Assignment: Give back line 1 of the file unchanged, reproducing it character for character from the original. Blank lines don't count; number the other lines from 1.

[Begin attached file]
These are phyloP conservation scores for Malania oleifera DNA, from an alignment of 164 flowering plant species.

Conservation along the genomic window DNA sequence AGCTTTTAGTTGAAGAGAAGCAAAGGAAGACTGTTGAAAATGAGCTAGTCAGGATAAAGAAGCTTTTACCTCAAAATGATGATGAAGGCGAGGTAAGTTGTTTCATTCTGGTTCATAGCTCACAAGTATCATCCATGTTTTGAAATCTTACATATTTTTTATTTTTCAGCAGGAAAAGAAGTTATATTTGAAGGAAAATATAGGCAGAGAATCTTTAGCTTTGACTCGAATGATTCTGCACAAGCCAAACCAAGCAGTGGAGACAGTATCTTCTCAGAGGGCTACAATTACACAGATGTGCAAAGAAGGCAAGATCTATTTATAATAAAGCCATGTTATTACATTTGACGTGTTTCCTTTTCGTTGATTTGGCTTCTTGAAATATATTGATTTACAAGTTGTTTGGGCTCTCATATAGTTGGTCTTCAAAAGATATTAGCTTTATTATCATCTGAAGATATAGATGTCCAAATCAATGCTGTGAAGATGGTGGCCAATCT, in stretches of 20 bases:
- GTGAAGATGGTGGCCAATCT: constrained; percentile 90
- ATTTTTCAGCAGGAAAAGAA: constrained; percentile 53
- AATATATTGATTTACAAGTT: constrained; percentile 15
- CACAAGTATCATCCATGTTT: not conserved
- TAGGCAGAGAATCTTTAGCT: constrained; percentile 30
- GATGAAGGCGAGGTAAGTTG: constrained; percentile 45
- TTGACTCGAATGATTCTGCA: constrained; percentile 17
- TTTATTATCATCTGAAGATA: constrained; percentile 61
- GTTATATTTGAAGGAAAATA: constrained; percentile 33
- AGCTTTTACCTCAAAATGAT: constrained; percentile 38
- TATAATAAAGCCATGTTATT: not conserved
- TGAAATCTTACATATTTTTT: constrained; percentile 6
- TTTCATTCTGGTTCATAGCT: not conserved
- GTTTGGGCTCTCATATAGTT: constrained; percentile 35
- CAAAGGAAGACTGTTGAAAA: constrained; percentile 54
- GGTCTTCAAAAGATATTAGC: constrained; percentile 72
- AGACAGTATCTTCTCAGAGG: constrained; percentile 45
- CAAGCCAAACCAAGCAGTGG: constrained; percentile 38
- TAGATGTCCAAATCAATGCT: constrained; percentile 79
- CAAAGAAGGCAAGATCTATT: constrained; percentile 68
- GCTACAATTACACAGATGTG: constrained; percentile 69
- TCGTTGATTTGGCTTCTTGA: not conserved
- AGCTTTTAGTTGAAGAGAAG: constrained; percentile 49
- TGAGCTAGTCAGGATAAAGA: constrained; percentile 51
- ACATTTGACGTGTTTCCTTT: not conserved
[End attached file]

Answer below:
These are phyloP conservation scores for Malania oleifera DNA, from an alignment of 164 flowering plant species.